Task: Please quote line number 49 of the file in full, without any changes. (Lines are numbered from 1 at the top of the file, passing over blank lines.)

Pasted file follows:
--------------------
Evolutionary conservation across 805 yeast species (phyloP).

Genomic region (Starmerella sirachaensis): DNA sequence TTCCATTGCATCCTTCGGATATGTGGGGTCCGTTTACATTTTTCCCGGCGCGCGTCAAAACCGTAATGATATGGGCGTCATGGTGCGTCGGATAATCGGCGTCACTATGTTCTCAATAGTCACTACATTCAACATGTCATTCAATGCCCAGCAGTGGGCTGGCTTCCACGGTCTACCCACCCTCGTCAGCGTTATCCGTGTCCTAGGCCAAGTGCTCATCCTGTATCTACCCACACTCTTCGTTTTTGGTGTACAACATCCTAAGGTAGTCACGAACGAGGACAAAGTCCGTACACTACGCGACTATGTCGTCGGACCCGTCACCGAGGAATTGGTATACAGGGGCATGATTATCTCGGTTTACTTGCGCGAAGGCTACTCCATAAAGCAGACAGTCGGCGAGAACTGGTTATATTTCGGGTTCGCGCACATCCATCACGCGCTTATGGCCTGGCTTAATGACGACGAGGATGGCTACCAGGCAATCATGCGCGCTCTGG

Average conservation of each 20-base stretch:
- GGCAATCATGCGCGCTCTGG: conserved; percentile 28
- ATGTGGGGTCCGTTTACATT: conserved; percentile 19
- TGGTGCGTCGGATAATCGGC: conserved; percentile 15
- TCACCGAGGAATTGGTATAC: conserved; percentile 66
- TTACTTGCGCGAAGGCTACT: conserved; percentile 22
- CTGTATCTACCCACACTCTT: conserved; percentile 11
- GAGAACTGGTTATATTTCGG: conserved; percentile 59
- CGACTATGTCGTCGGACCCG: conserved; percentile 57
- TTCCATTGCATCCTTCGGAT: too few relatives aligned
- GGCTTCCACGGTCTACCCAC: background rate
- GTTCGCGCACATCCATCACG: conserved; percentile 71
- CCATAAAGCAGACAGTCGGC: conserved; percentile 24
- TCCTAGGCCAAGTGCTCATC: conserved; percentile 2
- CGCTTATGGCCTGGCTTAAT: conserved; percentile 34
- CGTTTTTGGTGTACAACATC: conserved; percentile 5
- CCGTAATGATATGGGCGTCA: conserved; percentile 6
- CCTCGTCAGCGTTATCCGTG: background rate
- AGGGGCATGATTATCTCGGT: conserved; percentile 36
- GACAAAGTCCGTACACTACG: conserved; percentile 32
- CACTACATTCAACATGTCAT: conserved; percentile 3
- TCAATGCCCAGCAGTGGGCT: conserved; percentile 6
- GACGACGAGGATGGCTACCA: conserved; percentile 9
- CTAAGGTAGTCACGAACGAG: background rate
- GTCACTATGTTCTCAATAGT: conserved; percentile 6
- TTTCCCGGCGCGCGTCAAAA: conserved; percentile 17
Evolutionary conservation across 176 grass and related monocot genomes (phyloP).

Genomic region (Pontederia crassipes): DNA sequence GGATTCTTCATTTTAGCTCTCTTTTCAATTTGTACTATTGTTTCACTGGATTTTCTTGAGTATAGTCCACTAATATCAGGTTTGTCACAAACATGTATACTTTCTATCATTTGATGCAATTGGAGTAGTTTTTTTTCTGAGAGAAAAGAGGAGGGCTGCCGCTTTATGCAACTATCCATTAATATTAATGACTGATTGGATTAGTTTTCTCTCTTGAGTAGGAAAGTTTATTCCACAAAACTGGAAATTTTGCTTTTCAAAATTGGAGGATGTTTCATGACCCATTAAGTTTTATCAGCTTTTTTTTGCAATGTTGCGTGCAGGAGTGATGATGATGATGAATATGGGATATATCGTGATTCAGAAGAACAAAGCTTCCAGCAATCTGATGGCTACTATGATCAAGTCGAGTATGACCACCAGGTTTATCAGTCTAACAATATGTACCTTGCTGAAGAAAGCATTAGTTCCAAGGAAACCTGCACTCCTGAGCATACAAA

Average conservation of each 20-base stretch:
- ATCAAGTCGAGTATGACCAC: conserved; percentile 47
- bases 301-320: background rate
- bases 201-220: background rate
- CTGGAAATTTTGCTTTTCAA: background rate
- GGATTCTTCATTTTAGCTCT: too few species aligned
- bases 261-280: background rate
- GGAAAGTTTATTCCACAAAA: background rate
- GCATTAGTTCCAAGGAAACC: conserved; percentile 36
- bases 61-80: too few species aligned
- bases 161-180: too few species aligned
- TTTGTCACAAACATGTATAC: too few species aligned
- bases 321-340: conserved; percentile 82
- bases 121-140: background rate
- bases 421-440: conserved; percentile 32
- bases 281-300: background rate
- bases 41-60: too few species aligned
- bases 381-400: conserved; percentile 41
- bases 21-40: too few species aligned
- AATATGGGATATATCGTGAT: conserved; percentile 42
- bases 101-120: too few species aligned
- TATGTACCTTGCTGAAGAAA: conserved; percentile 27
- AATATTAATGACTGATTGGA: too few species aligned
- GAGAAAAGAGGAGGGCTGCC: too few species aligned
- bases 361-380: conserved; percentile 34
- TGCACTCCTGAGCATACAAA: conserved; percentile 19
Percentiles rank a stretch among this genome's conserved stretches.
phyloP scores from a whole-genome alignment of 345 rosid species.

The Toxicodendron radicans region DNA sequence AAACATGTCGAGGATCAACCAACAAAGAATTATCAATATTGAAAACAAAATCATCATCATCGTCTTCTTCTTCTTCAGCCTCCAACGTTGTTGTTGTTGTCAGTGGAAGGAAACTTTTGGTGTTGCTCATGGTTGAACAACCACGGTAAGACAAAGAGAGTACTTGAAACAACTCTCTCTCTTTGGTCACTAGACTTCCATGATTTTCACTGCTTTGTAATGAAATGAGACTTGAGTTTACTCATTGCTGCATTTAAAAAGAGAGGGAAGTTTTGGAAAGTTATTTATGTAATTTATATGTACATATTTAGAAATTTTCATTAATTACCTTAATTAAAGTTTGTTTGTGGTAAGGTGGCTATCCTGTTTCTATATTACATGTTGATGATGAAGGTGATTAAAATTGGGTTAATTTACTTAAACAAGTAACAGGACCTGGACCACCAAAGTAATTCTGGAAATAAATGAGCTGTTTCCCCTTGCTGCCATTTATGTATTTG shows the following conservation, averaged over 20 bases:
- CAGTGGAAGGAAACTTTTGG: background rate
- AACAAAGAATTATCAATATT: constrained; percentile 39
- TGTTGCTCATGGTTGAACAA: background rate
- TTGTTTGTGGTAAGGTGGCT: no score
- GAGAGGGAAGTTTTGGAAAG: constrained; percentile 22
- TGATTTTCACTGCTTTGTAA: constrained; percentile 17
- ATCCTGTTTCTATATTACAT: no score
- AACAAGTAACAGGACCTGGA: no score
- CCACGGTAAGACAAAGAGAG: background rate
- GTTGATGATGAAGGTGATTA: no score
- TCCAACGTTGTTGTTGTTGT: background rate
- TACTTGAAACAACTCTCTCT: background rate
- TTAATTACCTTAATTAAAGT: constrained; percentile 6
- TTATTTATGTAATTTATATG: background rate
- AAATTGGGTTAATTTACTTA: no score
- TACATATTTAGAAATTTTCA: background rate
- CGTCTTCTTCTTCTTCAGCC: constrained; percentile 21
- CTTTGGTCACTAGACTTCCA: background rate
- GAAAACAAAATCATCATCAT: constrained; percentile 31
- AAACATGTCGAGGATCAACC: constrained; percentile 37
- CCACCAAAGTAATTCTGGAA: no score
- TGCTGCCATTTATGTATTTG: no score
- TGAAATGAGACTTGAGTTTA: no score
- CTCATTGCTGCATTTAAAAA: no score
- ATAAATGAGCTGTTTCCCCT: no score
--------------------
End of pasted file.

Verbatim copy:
- bases 21-40: too few species aligned